A War on Nurses?
Recent legislative changes and the future of the nursing profession.
The North Carolina Supreme Court has recently overturned a 90-year-old precedent, now allowing for nurses to be sued for following doctor’s orders when they result in patient harm. (See article: Legal Newsline.) The news of the decision has caused quite an uproar among some in the nursing community, threatening an already beleaguered healthcare system.
Opinions on the matter have been split, but those opposed have listed some of the following reasons:
- “I’m not supposed to know as much as a doctor, hence the pay difference.”
- “I can’t NOT follow the doctor’s order”, that would be insubordination!”
- “They don’t pay me enough to ask these questions”
- “I’m done with nursing. No patient is worth this.”
I don’t understand the mindset that believes that we as nurses should have some sort of blanket shield of liability. Why? Because our jobs are hard and we don’t get paid enough? We are licensed professionals; with that comes a level of responsibility to our patients and the public. It comes with accountability for our actions, and sometimes, for our inactions.
On the one hand, we want physicians to respect us and to consider us their colleagues; we wish for the public to hold us at a certain level of esteem because of our chosen profession; yet on the other, some nurses seem to believe that we aren’t educated enough to be held liable when our failure to intervene leads to patient harm. We can’t have it both ways. Either we are highly skilled, well-educated, healthcare professionals; or we are nothing more than conformist “doctor helpers” and pill passers. Which would you prefer?
I’ve worked in healthcare for 26 years. I spent many years as a clinical medical assistant before eventually returning to school to get that coveted RN behind my name. Even when I was an unlicensed healthcare professional, I understood the need to be knowledgeable in the areas I worked, especially as it related to patient care and safety.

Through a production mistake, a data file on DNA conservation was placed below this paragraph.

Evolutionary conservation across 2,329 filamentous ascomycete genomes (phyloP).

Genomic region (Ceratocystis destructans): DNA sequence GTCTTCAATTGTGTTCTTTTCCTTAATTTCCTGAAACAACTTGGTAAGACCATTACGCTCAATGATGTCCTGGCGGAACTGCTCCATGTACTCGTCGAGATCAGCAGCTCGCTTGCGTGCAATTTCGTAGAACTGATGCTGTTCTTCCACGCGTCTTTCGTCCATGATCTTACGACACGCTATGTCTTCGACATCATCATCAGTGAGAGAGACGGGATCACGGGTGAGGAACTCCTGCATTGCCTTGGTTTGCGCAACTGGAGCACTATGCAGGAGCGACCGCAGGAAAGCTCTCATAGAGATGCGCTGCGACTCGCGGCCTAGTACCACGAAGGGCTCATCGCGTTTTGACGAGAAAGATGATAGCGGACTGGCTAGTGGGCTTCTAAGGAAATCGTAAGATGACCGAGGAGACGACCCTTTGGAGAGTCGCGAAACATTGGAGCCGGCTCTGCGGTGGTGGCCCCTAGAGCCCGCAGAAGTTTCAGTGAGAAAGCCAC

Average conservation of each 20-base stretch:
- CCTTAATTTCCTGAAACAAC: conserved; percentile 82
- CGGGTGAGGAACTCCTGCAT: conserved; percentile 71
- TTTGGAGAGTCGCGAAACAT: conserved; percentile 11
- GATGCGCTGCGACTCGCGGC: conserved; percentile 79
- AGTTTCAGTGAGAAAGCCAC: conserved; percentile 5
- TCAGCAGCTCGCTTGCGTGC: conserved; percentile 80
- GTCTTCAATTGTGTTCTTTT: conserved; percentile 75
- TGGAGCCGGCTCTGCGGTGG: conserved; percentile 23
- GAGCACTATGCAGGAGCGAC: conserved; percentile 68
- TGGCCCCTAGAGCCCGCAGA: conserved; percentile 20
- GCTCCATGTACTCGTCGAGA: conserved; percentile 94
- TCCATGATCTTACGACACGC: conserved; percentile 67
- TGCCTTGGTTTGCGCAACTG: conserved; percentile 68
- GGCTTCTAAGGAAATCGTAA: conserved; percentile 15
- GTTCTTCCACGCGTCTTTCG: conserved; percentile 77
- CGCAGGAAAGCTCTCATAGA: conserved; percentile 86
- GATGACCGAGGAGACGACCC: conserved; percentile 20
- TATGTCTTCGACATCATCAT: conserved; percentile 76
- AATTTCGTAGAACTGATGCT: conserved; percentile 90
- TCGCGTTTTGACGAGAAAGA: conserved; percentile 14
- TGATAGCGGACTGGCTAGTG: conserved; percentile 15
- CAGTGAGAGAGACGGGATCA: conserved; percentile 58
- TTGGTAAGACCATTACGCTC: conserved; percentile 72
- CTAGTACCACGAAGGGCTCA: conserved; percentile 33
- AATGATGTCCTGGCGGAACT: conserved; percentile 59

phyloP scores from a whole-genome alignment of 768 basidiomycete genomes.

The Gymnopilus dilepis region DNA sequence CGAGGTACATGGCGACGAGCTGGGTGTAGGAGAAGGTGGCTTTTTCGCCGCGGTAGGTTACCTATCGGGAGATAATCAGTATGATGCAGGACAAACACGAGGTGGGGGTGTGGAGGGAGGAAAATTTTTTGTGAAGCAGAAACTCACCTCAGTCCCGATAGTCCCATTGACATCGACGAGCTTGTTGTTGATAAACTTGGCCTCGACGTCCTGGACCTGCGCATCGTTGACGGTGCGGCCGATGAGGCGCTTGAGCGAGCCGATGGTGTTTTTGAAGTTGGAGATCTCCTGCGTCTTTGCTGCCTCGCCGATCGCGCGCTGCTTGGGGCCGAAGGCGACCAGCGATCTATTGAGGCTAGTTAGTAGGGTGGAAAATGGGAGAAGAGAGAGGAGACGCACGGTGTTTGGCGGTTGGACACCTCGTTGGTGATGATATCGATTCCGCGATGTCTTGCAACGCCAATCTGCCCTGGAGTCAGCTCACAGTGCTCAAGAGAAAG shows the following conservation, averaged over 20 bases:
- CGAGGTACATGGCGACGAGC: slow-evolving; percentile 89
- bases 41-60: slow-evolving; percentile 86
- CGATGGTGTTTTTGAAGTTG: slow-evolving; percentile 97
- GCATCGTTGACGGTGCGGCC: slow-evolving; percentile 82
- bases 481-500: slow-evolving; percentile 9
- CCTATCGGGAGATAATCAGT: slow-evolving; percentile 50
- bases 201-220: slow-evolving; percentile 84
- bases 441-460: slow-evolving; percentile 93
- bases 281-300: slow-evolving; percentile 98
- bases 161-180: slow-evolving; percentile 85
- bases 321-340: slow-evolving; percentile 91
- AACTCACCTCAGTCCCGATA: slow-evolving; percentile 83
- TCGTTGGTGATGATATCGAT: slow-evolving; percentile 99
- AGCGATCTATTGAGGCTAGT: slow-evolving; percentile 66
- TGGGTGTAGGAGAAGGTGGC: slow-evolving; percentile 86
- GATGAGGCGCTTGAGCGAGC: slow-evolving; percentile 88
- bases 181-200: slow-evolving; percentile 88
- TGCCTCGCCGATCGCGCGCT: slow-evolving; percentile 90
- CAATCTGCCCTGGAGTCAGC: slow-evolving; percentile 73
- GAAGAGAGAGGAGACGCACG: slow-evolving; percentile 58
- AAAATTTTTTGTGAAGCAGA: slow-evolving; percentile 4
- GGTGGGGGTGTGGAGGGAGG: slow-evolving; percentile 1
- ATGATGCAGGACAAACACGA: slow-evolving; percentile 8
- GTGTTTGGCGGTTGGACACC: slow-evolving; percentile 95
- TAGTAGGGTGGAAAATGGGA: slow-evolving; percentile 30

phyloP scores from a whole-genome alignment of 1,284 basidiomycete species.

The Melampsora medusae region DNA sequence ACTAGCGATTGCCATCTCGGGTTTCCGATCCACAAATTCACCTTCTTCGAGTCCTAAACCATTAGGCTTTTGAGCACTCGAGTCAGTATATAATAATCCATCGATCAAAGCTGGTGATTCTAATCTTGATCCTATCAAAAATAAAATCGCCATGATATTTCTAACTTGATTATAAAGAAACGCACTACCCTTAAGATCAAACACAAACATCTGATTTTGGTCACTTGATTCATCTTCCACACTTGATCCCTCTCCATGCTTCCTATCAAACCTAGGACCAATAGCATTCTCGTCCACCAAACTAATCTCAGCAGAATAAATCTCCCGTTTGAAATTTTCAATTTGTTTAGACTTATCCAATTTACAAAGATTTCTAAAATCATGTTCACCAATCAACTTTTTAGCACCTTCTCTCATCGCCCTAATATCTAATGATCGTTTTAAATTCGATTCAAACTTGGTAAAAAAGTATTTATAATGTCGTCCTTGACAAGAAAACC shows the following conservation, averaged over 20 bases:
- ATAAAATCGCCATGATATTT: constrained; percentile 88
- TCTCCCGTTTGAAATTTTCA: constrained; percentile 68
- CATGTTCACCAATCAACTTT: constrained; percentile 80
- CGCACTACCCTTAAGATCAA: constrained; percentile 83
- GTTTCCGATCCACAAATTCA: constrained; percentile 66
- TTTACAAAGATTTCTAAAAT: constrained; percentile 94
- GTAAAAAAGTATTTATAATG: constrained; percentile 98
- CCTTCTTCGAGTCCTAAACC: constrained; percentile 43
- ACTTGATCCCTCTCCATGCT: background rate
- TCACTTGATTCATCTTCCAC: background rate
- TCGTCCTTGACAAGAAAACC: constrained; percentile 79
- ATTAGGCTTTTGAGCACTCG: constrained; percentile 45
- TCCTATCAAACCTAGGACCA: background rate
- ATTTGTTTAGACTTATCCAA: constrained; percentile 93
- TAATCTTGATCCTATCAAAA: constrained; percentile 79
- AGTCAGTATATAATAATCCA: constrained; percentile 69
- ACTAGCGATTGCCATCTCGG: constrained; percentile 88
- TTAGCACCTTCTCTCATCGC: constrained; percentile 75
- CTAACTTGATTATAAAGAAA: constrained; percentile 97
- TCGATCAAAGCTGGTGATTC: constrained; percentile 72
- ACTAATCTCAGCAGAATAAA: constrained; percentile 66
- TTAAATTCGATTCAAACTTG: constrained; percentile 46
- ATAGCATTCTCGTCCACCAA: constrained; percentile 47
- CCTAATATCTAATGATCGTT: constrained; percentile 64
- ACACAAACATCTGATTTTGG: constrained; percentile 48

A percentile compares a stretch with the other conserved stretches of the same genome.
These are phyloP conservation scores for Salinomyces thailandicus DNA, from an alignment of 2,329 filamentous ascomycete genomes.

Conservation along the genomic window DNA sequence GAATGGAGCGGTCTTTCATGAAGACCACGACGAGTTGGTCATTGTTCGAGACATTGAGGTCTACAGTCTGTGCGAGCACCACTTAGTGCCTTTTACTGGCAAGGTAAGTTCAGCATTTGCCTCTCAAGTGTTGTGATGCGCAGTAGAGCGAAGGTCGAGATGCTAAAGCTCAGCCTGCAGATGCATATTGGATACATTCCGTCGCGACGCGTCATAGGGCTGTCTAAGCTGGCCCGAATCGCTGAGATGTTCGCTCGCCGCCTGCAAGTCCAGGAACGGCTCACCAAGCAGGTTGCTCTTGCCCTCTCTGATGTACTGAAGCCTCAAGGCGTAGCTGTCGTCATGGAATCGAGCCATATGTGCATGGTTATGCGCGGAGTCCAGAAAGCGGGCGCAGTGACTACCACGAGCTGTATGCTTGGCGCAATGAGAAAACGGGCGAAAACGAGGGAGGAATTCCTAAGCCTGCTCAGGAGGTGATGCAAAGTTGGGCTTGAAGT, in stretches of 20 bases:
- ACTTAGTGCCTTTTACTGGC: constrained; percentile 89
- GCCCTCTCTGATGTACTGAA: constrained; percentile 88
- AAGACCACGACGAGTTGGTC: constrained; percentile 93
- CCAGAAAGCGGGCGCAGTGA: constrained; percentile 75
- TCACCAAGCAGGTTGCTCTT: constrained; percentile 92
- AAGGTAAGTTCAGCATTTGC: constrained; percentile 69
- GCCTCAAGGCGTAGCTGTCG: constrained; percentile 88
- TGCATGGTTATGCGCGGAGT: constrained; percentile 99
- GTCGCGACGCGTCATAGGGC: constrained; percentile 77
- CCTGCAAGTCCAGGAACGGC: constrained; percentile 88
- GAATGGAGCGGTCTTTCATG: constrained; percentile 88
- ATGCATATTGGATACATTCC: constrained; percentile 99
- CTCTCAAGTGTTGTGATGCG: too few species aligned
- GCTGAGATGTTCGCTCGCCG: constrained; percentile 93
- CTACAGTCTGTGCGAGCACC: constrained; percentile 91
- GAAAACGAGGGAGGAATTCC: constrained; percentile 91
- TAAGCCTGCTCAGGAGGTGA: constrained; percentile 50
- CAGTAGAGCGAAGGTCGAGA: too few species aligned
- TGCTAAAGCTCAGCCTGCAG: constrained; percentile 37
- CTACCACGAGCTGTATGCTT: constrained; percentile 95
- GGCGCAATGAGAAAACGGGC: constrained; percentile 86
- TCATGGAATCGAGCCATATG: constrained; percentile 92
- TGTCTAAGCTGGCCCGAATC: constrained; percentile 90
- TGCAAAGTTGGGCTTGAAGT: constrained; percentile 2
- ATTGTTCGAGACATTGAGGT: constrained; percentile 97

I’ve even seen some comments that stated it isn’t a nurse’s job to know these things. Except that it is. It is literally our job to know these things; our first priority is to provide adequate, competent, and SAFE care to our patients. As nurses, we must understand that before us is an enormous responsibility – WE are their LAST LINE OF DEFENSE. Because of this, we should always be asking questions, we should always be learning, and we should ALWAYS be advocating for our patients.
So while I do feel that there should be accountability, I was recently asked if I believed that there is a war on nurses and if some of these recent legislative changes are a reflection of that; and my answer was yes; I do believe so.
The system, as it is designed, makes it all but impossible to provide this adequate, competent, and safe care. It creates an environment conducive to medical errors and patient harm.
Consider the recent case of former Registered Nurse, RaDonda Vaught – Allowing for a nurse to be charged criminally for medication errors. This set a horrible precedent, in my opinion. That isn’t to say that a nurse should not face consequences of some kind if it is proven that their negligence led to significant patient harm or death, but without intent, a criminal charge is a hard sell for me.
So while I do believe that the system should be shouldering much of the responsibility for its poor outcomes, rather than scapegoating its nurses, I still find the concept of wanting to practice within our profession with zero accountability to be quite frightening.
The system may be largely to blame, but that does not strip the nurse of our duty to protect. This duty of ours is exactly why we should be questioning the science instead of just blindly following it. Yes, I do believe there is a war on nurses and I would call on each of you to engage in the battle; we need to stand up in our own defense, in defense of our patients, and in defense of our once noble and trusted profession.
One of our country’s most important freedoms is that of free speech.
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